African decor can be hugely dynamic, creative and inspiring.
Colours can be evocative of the sunburnt earth; deep, verdant rainforests; softly wistful savannah plains; burnt orange sunsets or pinkly-purple sunrises and vibrant splashes of raw hues reminiscent of crazily energetic African market places.
Not to forget the graphic concepts of black and white, both figurative and literal, which often reflect the mastery of decoration used by African artisans.
Using African products in an interior or external environment gives one the opportunity to use unique pieces that portray the artistic and spiritual nature of the African people.
Using quality art forms that reveal the complexity of their invention and their culture is a sure way to reflect one's own passion and creativity.
These days decorators and homemakers happily and successfully blend two, or even three, amalgamating styles into one interior. Anything goes as long as it's tasteful! Whatever one's call, there is huge delight and joy to be taken from using both old, and new, African furniture and artifacts in one's spaces to create both a point of interest and elegance of form.
African art (paintings, sculpture, photography and installations), textiles, craft and furniture all contribute effectively to the styling of an African inspired environment.
Exteriors can also echo African nature with indigenous planting and landscaping including using sculptures for dramatic focus points.
African furniture production in past and current times often uses hardwoods like ebony. As a citizen of this continent I believe it is essential to be aware of sustainable felling and production.
I truly believe that we, as consumers, must use our conscience and try to source products from environments, companies and communities that are committed to sustainability and are also concerned with the welfare of the inhabitants, employees and societies.
Mutual benefit to all concerned with the production and purchase of the items manufactured must exist. There are products with sustainable timber certification and one needs to make an effort to search and purchase accordingly.
There are many ways of adding African decor authenticity and flavor to one's rooms and outdoor spaces:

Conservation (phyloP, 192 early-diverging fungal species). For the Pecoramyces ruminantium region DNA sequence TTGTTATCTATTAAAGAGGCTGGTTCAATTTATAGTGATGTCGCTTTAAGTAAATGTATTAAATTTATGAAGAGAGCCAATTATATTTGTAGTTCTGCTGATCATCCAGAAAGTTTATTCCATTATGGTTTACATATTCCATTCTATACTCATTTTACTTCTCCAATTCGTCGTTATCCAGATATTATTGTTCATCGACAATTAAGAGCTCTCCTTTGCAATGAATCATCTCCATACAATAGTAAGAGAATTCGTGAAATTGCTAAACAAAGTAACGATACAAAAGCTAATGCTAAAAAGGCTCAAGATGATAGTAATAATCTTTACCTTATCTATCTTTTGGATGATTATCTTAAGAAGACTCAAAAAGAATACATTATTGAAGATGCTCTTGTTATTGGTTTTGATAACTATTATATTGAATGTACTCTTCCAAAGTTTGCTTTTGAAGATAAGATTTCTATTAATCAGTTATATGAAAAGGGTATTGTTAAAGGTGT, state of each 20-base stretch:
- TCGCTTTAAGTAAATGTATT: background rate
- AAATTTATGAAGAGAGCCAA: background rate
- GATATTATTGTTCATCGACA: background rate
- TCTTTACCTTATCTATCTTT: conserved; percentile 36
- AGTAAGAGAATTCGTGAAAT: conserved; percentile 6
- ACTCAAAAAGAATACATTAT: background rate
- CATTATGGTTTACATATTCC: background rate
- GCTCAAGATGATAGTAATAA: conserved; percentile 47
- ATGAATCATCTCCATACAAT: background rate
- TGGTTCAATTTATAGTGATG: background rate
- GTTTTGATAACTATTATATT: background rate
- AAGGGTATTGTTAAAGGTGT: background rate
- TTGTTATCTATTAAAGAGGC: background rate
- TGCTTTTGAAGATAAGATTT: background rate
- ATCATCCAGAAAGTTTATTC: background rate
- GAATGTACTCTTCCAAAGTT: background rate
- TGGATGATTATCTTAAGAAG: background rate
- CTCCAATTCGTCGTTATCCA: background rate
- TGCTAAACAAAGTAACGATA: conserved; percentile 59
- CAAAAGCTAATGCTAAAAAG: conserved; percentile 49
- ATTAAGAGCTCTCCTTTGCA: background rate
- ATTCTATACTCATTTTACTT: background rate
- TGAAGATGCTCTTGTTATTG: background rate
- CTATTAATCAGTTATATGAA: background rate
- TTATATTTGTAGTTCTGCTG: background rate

There are two forms of decorating using traditional or antique African decor, furniture and accessories:
These days, designers and homemakers very often mix them up in an eclectic style which combines elements of both traditional and modern furnishings and lends itself to stunning dynamic spaces.
This interior shot opposite uses classic furniture upholstered in a kuba-inspired printed fabric and a dark wooden coffee table displaying a mix of accessories including a contemporary glass bottle holder and a genuine African decor artifact to lend authenticity to the scheme.
Soft sands, textures, bleached wood and touches of china blue, aqua and teal make for delightfully soothing surrounds.
This is an area where one can really go for drama catching all the energy and spirit of the African plains: Animal prints matched with textured plains, fun elements in the room like pouffes, zebra skin rugs, animal carvings, grainy prints on the walls of Savannah landscapes to add authenticity - mix it up....go wild!
And don't forget your mosquito net enveloping your fantasy four poster bed!
To really add a touch of class, purchase an original piece of artwork to complement your African decor and if that's out of your budget, then a beautifully framed print or photo will do just fine.
Here one can explode with colour and energy and loose oneself in the enthusiasm of the African cultures who thrive in the market environment.
Scour galleries and markets for original artwork; you won't regret it. Contemporary African decor artists are urban dwellers and it doesn't take much to seek them out in their own studios where you will be richly rewarded by your experience.
Use authentic African decor fabrics, printed or woven and look for brightly hued baskets and rugs. Paint your walls in vibrant feature areas and offset all this with solid brights on your sofas.
And, in true artistic spirit, amazing new forms are created with contemporary materials like metal, polyfibres, resins, wire and plastics.
There has been an explosion on the world furniture and design market in the last 10 years of African decor inspired product.
There are many things that contribute to this but foremost, I believe, is the impact that contemporary African decor artists are having in the art world. They are gaining recognition for their contribution to culture from their hosting nations like the UK and America, while Africa itself is steadily and actively promoting their own hugely talented artists.
Platforms such as Joburg Art Fair and Dakar Art Show are gaining in momentum and authority.
Furniture, soft furnishings, textiles (printed and woven), craft, accessories, wall decor, fine art, rugs and floor coverings, natural found objects are all areas which reflect this trend.
Not all African contemporary furniture is so vivid and lively. More restrained earthy tones do exist, often beautifully complemented by steel and aluminium supports like the designer below.
Haldane Martin, South Africa
Black and white and shades of graphite mixed with metallics are a very arresting way of approaching African contemporary decor.
Bold reds will add contrast with great dramatic effect.
Peter Mabeo is a designer who is based in Botswana but is steadily growing in international repute. While being very committed to local craft, his heritage and his workshops the collaborations with international designers have led him to expand his creative vision to new found heights.
His product is sophisticated, streamlined and very tight.